10. ^ "PIPER M350, Used PIPER M350, PIPER M350 For Sale At Controller.com - 10 Listings - Page 1". Controller.com. Retrieved September 20, 2015. 
  11. ^ "Piper Aircraft, Inc. - Meridian Price & Standard Equipment". Piper.com. Retrieved 2012-09-16. 
  12. ^ AOPA: 42. April 2015.  Missing or empty |title= (help)
  13. ^ Goyer, Robert (6 April 2015). "We Fly: Piper Meridian M500". Flying (magazine). Retrieved 12 April 2015.  Page 2
  14. ^ Goyer, Robert (April 2015). "Piper Meridian M500 Versus the World: Comparison Specs". Flying (magazine). Retrieved 12 April 2015.  M500 spec page
  15. ^ Whitfield, Bethany (14 April 2015). "Piper Launches M600 and M350". Flying (magazine). 
  16. ^ "Video: Piper's New M600 Shows at Sun 'n Fun". avweb. April 21, 2015.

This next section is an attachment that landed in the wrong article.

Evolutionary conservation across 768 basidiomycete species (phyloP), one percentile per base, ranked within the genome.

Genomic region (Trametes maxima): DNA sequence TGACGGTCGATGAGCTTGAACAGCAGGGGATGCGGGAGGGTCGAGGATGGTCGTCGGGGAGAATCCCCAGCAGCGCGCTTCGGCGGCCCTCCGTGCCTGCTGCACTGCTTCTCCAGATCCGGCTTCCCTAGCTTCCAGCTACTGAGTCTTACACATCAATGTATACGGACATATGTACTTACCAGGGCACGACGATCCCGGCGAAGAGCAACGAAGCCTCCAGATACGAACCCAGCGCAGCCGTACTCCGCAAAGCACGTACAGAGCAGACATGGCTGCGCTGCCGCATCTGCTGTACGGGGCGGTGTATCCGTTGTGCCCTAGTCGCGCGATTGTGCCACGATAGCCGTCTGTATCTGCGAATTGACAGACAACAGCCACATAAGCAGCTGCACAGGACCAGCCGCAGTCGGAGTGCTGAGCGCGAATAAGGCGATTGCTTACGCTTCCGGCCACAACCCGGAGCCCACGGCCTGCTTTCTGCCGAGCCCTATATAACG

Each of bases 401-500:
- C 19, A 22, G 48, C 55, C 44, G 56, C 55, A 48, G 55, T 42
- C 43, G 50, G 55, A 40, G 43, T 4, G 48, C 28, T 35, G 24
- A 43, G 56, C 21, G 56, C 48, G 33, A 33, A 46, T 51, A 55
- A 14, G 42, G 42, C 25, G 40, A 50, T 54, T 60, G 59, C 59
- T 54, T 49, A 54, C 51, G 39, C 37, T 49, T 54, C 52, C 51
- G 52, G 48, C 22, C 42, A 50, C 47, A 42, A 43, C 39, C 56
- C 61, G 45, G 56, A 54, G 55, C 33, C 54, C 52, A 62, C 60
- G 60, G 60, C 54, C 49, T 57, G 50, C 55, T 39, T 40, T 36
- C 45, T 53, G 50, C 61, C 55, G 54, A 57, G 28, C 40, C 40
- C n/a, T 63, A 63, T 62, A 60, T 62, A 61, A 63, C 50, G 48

17. ^ Matt Thurber (June 20, 2016). "Piper M600 Receives FAA Certification". Aviation International News. 
  18. ^ a b Robert Goyer: Piper Matrix Flying Magazine March 2008, page 56. Hachette Filipacchi Media USA Inc.
  19. ^ a b c d e Flying Editors: Matrix: Cabin-Class Comfort for Less Flying Magazine January 2008, page 19. Hachette Filipacchi Media USA Inc.
  20. ^ a b Piper Aircraft (n.d.). "Matrix Price & Standard Equipment". Retrieved 2007-12-13. 
  21. ^ JetPROP, LLC (2008). "About JetPROP". Retrieved 2008-09-13. 
  22. ^ Taylor 1988, pp. 458–459.
  • Taylor, John W.R. Jane's All The World's Aircraft 1988-89. Coulsdon, UK: Jane's Defence Data, 1988. ISBN 0-7106-0867-5.

External links[edit]